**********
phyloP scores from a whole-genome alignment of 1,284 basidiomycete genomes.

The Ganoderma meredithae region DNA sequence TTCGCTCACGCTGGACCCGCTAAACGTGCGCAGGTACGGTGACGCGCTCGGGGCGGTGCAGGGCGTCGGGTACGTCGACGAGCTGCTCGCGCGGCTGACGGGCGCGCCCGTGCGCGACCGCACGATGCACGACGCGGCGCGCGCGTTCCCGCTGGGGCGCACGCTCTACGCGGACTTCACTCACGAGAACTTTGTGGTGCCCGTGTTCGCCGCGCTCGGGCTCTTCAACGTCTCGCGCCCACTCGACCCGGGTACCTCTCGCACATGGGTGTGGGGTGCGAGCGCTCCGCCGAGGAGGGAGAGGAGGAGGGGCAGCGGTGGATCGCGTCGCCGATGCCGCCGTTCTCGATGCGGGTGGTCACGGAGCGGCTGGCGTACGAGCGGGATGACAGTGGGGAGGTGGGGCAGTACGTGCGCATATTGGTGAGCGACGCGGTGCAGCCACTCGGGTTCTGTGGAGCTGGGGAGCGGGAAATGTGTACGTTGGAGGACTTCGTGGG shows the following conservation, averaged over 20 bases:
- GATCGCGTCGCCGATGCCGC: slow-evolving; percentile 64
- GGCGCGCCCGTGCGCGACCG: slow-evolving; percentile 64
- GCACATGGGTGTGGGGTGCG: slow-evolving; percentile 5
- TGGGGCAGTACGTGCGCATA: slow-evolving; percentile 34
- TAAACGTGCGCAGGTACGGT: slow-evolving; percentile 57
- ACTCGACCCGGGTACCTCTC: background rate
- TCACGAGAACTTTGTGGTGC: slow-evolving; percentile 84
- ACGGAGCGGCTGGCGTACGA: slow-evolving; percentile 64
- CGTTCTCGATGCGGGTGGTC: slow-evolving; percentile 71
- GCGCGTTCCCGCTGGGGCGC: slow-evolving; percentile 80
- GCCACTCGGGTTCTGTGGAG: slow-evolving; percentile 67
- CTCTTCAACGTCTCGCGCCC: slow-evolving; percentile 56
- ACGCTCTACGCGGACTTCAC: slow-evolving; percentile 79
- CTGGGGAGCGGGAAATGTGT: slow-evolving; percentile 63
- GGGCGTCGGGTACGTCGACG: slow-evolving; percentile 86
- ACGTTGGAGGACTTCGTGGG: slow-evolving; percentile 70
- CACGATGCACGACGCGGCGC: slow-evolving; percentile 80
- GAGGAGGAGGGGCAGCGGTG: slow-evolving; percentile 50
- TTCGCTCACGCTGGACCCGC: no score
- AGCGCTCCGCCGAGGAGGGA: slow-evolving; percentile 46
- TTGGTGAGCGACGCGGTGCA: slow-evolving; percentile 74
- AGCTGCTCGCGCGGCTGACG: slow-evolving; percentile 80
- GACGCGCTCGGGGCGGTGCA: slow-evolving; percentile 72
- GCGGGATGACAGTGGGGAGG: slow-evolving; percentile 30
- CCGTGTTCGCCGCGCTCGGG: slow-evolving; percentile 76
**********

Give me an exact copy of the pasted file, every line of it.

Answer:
phyloP scores from a whole-genome alignment of 1,284 basidiomycete genomes.

The Ganoderma meredithae region DNA sequence TTCGCTCACGCTGGACCCGCTAAACGTGCGCAGGTACGGTGACGCGCTCGGGGCGGTGCAGGGCGTCGGGTACGTCGACGAGCTGCTCGCGCGGCTGACGGGCGCGCCCGTGCGCGACCGCACGATGCACGACGCGGCGCGCGCGTTCCCGCTGGGGCGCACGCTCTACGCGGACTTCACTCACGAGAACTTTGTGGTGCCCGTGTTCGCCGCGCTCGGGCTCTTCAACGTCTCGCGCCCACTCGACCCGGGTACCTCTCGCACATGGGTGTGGGGTGCGAGCGCTCCGCCGAGGAGGGAGAGGAGGAGGGGCAGCGGTGGATCGCGTCGCCGATGCCGCCGTTCTCGATGCGGGTGGTCACGGAGCGGCTGGCGTACGAGCGGGATGACAGTGGGGAGGTGGGGCAGTACGTGCGCATATTGGTGAGCGACGCGGTGCAGCCACTCGGGTTCTGTGGAGCTGGGGAGCGGGAAATGTGTACGTTGGAGGACTTCGTGGG shows the following conservation, averaged over 20 bases:
- GATCGCGTCGCCGATGCCGC: slow-evolving; percentile 64
- GGCGCGCCCGTGCGCGACCG: slow-evolving; percentile 64
- GCACATGGGTGTGGGGTGCG: slow-evolving; percentile 5
- TGGGGCAGTACGTGCGCATA: slow-evolving; percentile 34
- TAAACGTGCGCAGGTACGGT: slow-evolving; percentile 57
- ACTCGACCCGGGTACCTCTC: background rate
- TCACGAGAACTTTGTGGTGC: slow-evolving; percentile 84
- ACGGAGCGGCTGGCGTACGA: slow-evolving; percentile 64
- CGTTCTCGATGCGGGTGGTC: slow-evolving; percentile 71
- GCGCGTTCCCGCTGGGGCGC: slow-evolving; percentile 80
- GCCACTCGGGTTCTGTGGAG: slow-evolving; percentile 67
- CTCTTCAACGTCTCGCGCCC: slow-evolving; percentile 56
- ACGCTCTACGCGGACTTCAC: slow-evolving; percentile 79
- CTGGGGAGCGGGAAATGTGT: slow-evolving; percentile 63
- GGGCGTCGGGTACGTCGACG: slow-evolving; percentile 86
- ACGTTGGAGGACTTCGTGGG: slow-evolving; percentile 70
- CACGATGCACGACGCGGCGC: slow-evolving; percentile 80
- GAGGAGGAGGGGCAGCGGTG: slow-evolving; percentile 50
- TTCGCTCACGCTGGACCCGC: no score
- AGCGCTCCGCCGAGGAGGGA: slow-evolving; percentile 46
- TTGGTGAGCGACGCGGTGCA: slow-evolving; percentile 74
- AGCTGCTCGCGCGGCTGACG: slow-evolving; percentile 80
- GACGCGCTCGGGGCGGTGCA: slow-evolving; percentile 72
- GCGGGATGACAGTGGGGAGG: slow-evolving; percentile 30
- CCGTGTTCGCCGCGCTCGGG: slow-evolving; percentile 76